"Early Beethoven -- compulsive build-up/explosion creativity. Beethoven's late string quartets -- definitely effortless effort, very Zen. One thing that makes them so beautiful is the feeling that Beethoven could just as easily *not* have composed them. Shakespeare, too -- though the plays are replete with fury and emotion, there is something eerily detached about them that suggests that they were 'breathed into existence', not exploded into being.
"Eckhart once said in a sermon... something to the effect that when God created the cosmos, He actually didn't *do* anything. Enigmatic, yes, but I think it suggests that the Godhead's creativity was and is, at root, the 'effortless effort'. On the plane of being, this creativity is the most transcendent.
"There are those who will tell you that 'not-being' informs 'being' at every moment, which is what makes existence so beautiful.
"Anyway, I think the transcendent, less ego-individualistic, 'effortless effort' artist will eventually become the ideal. That, in turn, will reflect on our perspective of the Creator's divine nature."
Yes, yes, and yes. In short, "yes." I believe this second type of creativity is analogous to the "virgin birth," of the immaculate conceptions that occur as a result of our soul's feminine receptivity to vertical influences: A soul behind and a grace above, is all you know or need to know. As Molly Bloom -- the archetypal feminine -- says in her interior dialogue at the conclusion of Ulysses, as she relinquishes the ego and falls into sleep -- the brother of death: and then I asked him with my eyes to ask again yes and then he asked me would I yes to say yes my mountain flower and first I put my arms around him yes and drew him down to me so he could feel my breasts all perfume yes and his heart was going like mad and yes I said yes I will Yes.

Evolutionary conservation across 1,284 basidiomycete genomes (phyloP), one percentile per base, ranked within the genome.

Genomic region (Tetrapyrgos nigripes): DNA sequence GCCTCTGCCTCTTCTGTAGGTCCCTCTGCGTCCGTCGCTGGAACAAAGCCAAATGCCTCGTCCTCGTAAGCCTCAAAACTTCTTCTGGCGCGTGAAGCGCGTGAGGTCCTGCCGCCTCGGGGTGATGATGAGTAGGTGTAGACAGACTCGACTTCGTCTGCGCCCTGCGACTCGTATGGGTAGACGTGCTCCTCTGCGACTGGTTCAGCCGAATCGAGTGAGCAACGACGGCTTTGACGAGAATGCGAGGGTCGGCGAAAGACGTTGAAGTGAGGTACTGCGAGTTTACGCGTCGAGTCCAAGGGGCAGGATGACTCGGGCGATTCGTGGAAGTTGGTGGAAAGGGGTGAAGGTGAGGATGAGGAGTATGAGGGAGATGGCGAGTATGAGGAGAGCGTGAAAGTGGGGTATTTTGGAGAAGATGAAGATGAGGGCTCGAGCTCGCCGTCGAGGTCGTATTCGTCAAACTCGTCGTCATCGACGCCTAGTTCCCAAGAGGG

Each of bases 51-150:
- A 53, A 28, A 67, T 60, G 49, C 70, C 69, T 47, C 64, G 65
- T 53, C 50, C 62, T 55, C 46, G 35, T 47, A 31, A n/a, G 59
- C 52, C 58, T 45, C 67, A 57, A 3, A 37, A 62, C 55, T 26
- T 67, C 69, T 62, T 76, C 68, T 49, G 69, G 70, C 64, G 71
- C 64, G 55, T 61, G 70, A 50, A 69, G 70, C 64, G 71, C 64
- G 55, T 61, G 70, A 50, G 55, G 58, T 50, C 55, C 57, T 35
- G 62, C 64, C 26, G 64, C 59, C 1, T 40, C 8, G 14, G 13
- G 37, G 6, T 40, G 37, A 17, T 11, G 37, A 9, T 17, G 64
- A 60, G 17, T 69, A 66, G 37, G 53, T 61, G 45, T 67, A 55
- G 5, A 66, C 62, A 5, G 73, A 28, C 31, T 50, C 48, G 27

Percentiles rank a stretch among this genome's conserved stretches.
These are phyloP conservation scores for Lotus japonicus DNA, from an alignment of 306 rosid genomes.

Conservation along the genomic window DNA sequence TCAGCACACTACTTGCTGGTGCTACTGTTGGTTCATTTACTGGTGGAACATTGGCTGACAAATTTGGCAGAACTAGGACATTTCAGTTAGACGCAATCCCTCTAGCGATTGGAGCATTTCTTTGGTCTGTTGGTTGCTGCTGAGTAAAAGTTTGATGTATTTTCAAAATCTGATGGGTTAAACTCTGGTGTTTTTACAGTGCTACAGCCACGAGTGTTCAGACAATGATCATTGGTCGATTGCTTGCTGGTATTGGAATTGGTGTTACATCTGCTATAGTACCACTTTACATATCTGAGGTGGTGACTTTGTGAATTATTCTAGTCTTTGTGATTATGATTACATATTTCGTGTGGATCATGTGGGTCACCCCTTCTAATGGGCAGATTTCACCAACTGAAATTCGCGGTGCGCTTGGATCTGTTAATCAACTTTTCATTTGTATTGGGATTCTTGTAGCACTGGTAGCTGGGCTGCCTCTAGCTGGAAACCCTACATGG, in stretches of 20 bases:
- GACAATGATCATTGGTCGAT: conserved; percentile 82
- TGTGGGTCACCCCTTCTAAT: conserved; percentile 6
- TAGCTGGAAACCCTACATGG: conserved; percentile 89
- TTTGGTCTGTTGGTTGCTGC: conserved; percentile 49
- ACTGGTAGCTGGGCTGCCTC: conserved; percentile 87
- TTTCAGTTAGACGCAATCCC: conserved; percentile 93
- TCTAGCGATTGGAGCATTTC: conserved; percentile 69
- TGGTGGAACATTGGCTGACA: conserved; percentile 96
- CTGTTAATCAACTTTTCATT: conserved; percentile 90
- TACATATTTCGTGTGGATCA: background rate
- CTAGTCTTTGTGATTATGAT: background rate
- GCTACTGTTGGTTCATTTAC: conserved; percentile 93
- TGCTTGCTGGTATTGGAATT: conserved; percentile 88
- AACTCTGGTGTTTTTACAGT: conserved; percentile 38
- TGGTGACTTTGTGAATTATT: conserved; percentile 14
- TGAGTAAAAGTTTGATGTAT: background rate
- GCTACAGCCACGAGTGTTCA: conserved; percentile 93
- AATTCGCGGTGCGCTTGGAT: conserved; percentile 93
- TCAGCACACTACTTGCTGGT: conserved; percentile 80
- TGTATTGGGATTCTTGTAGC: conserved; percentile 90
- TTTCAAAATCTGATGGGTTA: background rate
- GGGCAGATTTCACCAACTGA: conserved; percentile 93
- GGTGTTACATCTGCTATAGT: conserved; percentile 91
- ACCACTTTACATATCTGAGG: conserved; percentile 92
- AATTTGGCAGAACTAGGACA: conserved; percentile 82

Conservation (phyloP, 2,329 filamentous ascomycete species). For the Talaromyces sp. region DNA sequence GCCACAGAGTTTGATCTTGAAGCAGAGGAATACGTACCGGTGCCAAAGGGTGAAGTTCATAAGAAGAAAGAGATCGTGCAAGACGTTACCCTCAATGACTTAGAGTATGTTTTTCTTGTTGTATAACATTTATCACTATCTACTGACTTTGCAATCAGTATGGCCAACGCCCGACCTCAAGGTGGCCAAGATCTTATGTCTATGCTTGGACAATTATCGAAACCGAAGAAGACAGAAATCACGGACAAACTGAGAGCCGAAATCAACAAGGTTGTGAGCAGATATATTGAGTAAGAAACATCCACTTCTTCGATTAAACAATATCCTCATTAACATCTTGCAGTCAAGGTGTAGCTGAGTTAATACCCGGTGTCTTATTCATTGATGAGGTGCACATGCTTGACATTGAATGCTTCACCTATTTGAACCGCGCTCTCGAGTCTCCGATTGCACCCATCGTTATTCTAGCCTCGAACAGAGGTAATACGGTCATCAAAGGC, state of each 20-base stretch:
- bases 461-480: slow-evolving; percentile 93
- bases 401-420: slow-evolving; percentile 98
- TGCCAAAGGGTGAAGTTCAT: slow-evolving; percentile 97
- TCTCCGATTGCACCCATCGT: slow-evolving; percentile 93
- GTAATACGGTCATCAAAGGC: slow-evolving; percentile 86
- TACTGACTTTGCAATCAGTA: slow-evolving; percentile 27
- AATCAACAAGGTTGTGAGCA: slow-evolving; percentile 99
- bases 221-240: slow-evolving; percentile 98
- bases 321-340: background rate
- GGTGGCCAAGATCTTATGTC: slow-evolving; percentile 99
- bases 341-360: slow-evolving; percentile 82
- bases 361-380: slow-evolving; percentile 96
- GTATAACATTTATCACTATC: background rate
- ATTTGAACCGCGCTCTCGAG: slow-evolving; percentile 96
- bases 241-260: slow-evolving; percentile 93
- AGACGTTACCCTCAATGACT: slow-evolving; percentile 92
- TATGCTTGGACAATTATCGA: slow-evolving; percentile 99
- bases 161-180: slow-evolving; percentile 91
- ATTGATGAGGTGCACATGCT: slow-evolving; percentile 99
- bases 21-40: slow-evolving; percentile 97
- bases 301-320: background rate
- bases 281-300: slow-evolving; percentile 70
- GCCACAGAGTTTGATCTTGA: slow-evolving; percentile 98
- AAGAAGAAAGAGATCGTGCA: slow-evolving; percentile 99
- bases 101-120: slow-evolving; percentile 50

Now now, keep it clean. Seed, soil, conception, birth. As above, so below. It might as well be Saint Teresa. Same story in a different context. In any event, if you wish to give your consciousness a wider berth, you must learn to say yes to the Divine Influx.
I wanted to get to the next two questions, "Does anybody else actually exist or am I just a waking dreamer, dreaming the world and all of its inhabitants into existence in order to actualize my fractured consciousness?," and "For that matter, do I even exist or am I just a scripted player in a wider dream?" But unfortunately, Future Leader is sick again, this time summoning the earl from both ends. As a result, the wheels have effectively come off the usually peaceful Dawn which is normally so friendly to the amusing muses. Petey can only be seen in this obscure nightlight, and now he's gone for the day. Thus, we will have to get into the question of waking dreams and dreaming lives tomorrow. In the meantime, do try to be lucid as you sleepwalk through your daydream.